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I`ve had the D7000 for a couple of weeks now and I have found it has a tendency to overexpose slightly resulting in burnt out highlights, I have made an 0.7ev adjustment to the camera to compensate for this and seems to do the trick. Question is, is this normal for the D7000 and if it is how has others dealt with the problem?. Apart from that its an amazing piece of kit and the AF is super fast compared to my last system.
Any help/advice on setting up the camera would be most welcome.
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Hi Cliff. Check your active D lighting settings. When I got my D7000 they were set on by default and I was struggling with everything being bright until I found them and turned them off.
If that doesn't sort it check that you are using matrix metering, if you are using spot or centre weighted without knowing it that could give unexpected results.
Hope that helps.
Nikons generally do tend to expose for shadow at the expense of highlights - the D80 was especially bad in this respect. However, in most circumstances I have not found this an issue with my D7000. However, do bear in mind that matrix metering is biased towards correct exposure of the point of focus so, if for example the focus is on a large black steam train that dominates the picture a pale sky will be washed out as the camera tries to render the black as a mid grey. In this case -0.7 V is a good fix in my experience. For scenes with more balanced contrast there there should be no real need for adjustment. If you are shooting JPEG is is worth checking that you have Active D Lighting set to both On and Auto - the camera will then try adjust the exposure based on the scene. If you shoot RAW but process in Nikon software then Active D still works, though other software usually ignores it as far as I know.
Off topic but also important with a D7000 is to ensure that in custom settings Autofocus setting a3 is set to OFF. I also have both AF-C and AF-S priority set to Focus. This avoids most if not all of the supposed back focus issues that exercise some on a certain US forum.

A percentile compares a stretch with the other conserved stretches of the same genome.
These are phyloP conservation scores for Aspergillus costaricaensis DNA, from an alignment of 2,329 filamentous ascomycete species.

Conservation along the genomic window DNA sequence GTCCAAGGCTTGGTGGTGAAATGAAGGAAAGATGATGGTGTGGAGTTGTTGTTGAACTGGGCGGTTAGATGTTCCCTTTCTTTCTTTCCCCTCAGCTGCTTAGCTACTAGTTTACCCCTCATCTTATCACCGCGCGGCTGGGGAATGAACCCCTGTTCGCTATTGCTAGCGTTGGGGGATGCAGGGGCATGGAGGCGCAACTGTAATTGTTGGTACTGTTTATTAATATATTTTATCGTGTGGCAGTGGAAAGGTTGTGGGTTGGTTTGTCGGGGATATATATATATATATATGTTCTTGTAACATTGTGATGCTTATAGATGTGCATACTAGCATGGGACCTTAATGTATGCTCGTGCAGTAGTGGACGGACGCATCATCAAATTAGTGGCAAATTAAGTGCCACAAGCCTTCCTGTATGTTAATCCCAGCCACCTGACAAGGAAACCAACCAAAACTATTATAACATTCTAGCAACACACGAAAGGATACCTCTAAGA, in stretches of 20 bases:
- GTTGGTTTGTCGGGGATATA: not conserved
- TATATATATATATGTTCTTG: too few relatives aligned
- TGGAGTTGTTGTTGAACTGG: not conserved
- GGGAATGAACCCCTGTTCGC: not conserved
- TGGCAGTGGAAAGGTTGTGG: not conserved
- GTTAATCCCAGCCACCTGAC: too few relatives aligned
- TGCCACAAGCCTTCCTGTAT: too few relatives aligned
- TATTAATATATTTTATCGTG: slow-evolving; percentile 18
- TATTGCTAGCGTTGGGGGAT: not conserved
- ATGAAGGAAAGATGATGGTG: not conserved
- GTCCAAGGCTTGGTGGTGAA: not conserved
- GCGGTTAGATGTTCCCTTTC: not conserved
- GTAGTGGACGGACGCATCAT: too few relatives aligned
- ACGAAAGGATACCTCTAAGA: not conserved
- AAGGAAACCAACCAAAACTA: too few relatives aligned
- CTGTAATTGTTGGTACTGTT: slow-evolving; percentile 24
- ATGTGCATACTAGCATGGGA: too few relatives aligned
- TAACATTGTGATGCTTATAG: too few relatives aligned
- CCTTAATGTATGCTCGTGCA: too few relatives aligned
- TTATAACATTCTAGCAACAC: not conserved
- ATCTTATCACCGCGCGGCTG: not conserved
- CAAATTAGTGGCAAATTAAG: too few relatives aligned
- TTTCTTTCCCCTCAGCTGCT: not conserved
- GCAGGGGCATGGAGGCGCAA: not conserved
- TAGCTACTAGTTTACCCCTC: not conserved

Saxon Image. Sorry also for going off topic. How many focus points do you use? I tend to use one central fixed point - focus on subject - and then, holding button half down compose my frame. How do you do it? Most of my subjects tend to be stationary. I also have both AF-C and AF-S priority set to Focus.
One thing to be aware of when using Matrix metering is current Nikon bodies bias exposure toward the illumination at the selected autofocus point.
I shoot with 2 cards, NEF + jpeg. If the photo is a "keeper" then I can make adjustments to the RAW file in post-processing. Otherwise I delete it.
In AF-S I try to stick to the cross-type sensors (the centre 9 points) for accuracy but also use any appropriate to the scene. In AF-C I use 21 point dynamic for general moving shots or 9 point for macro.
By the way, there is a useful example of 'known to work well' D7000 settings here.
saxon_image. Many thanks. That will be exceedingly useful. Chris
What meter pattern are you using? "Spot" can give some strange results.
No Matrix metering, with the Fn button set to Spot if I think I need it.
Well thanks for a great response everyone and I certainly have plenty things to try and play around with and some very interesting pointers with the metering system.all in all a fair bit to get my head around! , Hopefully the weather will be ok tomorrow and I can get out and give one or two things a try.
Ian, In what situation would I need the D lighting? never had it on the K5 so not sure what it does, It was actually set to Auto !.
Paul, thanks for the link it looks very useful indeed.
Thanks again folks your help and advice is most welcome
From what I can gather it is designed for strong contrast situations (eg bright sunlight). I must admit though that I have never (knowingly) used it yet.
Quote: From what I can gather it is designed for strong contrast situations (eg bright sunlight)
Thanks Ian and when we get some I`ll test it out
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